Kenya: Flight Bans Derail Efforts to Contain Desert Locusts As Pesticides Run Out

Some of the desert locusts which have invaded Gurar in Wajir North.

A pesticide shortage is threatening to derail the government's efforts to contain the desert locust invasion.

This comes in the wake of flight cancellations over fears of a possible spread of the Covid-19 coronavirus disease that has occasioned a global lockdown.

Agriculture Principal Secretary Hamadi Boga said it was now difficult to import chemicals for aerial spraying to kill the locusts.

"There are challenges in importing chemicals arising from the cancellation of the flights. Importers are experiencing delays," said Prof Boga.

"This further complicates other challenges because we have inadequate control equipment and surveillance and spraying aircraft.

"This is on top of other logistical challenges for surveillance and distribution of control equipment and pesticides," Prof Boga added in the status report.

The PS, however, said there were enough pesticides for ground spraying.


Various activities lined up to combat the pests that entered the country last December and have so far decimated pastures and crops in more than 20 counties could be in jeopardy.

The stringent measures that have been put in place to control the spread of Covid-19 pandemic that has so far killed more than 9,000 people worldwide, while potentially safeguarding lives, have wreaked havoc on supply chains globally.

For instance, a government ban on social gatherings will likely put paid to efforts to train agricultural extension officers on locust surveillance.

"Thirty 'masters of trainers' were to be trained in Isiolo from March 23 to April 3, who would thereafter each train 30 field operation teams within their respective counties," says the report.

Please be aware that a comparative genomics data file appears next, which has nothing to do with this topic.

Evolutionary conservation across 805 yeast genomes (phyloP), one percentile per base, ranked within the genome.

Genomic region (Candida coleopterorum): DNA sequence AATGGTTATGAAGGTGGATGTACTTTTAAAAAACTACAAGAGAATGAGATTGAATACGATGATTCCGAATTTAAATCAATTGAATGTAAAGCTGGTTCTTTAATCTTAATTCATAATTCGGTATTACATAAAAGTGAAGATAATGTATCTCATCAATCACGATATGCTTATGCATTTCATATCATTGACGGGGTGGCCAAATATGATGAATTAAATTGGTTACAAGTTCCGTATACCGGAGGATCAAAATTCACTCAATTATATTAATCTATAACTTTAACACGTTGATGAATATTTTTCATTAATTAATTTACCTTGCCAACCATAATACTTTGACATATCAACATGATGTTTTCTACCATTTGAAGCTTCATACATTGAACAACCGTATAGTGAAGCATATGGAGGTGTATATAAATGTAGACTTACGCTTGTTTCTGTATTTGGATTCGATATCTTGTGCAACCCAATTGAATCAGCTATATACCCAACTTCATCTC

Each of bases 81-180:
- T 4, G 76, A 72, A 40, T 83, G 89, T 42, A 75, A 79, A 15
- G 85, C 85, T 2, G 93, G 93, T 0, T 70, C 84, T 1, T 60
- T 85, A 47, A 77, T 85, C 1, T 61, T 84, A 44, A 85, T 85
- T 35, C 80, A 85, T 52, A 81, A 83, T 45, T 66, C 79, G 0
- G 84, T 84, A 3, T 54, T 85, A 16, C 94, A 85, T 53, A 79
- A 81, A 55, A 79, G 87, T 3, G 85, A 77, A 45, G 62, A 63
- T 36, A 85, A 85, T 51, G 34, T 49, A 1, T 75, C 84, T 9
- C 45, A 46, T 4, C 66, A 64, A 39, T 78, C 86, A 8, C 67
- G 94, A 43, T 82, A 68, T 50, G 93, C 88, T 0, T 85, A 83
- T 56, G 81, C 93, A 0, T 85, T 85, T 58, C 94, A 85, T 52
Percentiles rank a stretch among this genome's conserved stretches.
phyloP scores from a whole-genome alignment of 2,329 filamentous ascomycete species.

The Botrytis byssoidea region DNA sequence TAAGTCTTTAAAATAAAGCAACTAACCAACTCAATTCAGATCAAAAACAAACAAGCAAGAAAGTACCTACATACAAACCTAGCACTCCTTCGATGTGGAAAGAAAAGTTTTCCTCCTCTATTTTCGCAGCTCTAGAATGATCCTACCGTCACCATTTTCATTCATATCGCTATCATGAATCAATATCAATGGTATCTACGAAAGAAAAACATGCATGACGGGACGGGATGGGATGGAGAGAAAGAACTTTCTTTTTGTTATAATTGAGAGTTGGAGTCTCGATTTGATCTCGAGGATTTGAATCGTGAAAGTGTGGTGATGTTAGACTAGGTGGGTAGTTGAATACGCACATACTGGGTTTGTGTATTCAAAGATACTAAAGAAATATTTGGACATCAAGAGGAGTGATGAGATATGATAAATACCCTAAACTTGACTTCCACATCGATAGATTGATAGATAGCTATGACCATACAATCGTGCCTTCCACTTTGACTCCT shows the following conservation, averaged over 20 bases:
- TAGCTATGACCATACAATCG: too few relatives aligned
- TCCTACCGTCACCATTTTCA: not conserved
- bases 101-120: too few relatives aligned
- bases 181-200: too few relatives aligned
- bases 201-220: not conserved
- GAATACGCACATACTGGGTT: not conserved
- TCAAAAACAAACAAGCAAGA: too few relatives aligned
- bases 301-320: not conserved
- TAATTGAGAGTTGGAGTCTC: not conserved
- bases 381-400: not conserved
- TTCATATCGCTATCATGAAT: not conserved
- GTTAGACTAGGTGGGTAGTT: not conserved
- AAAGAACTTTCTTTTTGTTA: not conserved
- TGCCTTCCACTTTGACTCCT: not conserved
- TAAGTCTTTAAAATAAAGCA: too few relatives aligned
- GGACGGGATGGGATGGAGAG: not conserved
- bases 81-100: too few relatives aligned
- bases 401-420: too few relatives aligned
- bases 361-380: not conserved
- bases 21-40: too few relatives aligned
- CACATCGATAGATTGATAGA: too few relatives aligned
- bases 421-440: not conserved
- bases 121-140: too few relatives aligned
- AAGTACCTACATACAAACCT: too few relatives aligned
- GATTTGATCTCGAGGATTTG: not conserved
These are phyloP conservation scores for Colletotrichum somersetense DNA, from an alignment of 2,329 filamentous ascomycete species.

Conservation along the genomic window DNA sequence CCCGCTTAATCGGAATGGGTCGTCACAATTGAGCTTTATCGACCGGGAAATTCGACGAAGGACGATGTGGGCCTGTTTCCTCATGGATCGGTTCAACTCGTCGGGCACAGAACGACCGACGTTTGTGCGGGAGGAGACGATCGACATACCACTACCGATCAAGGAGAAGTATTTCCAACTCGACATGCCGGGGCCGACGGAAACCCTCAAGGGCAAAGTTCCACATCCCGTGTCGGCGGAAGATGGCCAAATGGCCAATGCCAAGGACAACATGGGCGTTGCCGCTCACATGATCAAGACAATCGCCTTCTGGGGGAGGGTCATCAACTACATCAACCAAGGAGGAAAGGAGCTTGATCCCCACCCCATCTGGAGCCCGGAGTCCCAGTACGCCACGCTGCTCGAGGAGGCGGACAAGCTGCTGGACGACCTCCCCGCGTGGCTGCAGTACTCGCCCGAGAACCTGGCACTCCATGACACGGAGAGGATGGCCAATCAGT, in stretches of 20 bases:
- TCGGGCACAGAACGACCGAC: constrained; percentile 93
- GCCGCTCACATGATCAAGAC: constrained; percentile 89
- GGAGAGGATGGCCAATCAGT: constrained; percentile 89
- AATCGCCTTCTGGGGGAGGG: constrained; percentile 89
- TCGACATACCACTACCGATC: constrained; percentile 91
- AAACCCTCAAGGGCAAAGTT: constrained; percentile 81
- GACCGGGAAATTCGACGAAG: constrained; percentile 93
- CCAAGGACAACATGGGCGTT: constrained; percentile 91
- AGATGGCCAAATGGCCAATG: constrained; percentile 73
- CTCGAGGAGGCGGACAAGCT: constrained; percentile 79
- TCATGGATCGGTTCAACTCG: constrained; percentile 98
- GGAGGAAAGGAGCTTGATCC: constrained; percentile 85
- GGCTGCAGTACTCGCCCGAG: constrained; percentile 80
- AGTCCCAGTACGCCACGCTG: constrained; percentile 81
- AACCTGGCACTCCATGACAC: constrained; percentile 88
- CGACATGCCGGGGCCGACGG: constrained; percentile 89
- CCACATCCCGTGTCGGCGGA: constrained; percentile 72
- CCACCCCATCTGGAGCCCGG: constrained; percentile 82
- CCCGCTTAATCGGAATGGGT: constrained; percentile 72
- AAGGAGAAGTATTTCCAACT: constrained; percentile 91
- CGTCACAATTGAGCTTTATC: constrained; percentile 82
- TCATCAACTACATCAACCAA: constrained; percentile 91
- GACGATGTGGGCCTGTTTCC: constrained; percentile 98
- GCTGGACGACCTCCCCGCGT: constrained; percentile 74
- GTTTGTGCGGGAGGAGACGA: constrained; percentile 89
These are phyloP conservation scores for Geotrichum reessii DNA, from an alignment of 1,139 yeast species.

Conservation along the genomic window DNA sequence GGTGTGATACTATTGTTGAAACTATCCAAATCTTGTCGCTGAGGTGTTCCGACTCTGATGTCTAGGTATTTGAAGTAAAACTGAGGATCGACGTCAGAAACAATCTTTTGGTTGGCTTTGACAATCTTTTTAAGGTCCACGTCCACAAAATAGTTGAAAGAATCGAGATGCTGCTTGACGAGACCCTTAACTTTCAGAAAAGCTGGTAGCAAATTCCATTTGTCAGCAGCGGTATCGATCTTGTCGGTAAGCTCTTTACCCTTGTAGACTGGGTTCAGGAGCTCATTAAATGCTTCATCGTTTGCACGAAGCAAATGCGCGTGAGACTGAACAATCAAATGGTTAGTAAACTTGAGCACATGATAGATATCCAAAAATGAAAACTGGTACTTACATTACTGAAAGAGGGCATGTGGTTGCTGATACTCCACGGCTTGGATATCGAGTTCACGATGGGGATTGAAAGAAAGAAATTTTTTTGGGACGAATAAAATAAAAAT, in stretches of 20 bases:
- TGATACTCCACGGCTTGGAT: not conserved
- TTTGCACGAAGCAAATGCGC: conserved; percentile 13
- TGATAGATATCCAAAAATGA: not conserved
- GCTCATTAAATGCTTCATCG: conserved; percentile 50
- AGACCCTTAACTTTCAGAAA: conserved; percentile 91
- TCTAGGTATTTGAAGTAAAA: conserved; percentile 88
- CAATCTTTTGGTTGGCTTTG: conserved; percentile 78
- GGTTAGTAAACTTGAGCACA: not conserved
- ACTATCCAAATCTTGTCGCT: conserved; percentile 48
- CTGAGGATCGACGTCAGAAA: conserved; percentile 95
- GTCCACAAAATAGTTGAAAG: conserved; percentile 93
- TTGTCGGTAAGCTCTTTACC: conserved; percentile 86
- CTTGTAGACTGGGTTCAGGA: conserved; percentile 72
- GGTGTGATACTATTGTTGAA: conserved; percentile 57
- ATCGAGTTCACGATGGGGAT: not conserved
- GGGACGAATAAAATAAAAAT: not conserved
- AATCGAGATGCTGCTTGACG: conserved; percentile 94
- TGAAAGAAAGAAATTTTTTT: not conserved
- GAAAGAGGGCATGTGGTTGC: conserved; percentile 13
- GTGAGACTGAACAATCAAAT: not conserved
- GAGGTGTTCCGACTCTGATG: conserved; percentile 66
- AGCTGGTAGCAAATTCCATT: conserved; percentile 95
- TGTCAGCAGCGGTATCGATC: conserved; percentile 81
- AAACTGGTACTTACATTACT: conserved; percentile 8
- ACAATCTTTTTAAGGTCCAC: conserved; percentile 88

However, the new rules curtailing social gatherings will stop the trainings even as the locusts march on and experts warn that the invasion could have a devastating impact on food security in the coming season.


According to the United Nations Food and Agriculture Organization (FAO), the locust invasion situation remains extremely alarming in the Horn of Africa, especially in Kenya, Ethiopia and Somalia where widespread breeding is in progress and new swarms are starting to form, representing an unprecedented threat to food security and livelihoods in the coming weeks.

"Hopper bands continue to develop and form an increasing number of first-generation immature swarms in northern and central counties," the FAO reported in a statement last week Tuesday.

"Further concentrations are expected in Marsabit and Turkana," the statement further warned.

This time round, experts warn that the impact is likely to be felt even more because farmers will have crops on their farms.


"The new generation swarms will coincide with the planting season in the East African region, which normally starts at the end of March and early April," FAO Senior Agricultural Officer, Plant Production and Protection Division Keith Cressman said.

Scientists have pointed out that the locust invasions across the world were triggered by changes in climatic conditions.

With the rapid spread of the new coronavirus across the world making it difficult to control the locusts, the situation has become much more difficult for the affected countries.

In Kenya, more than 20 counties among them Mandera, Wajir, Samburu, Isiolo, Garissa, Baringo, Turkana, Laikipia, Meru, Kitui, Embu, Machakos, Murang'a, Makueni and Kajiado, have been infested by the locusts.

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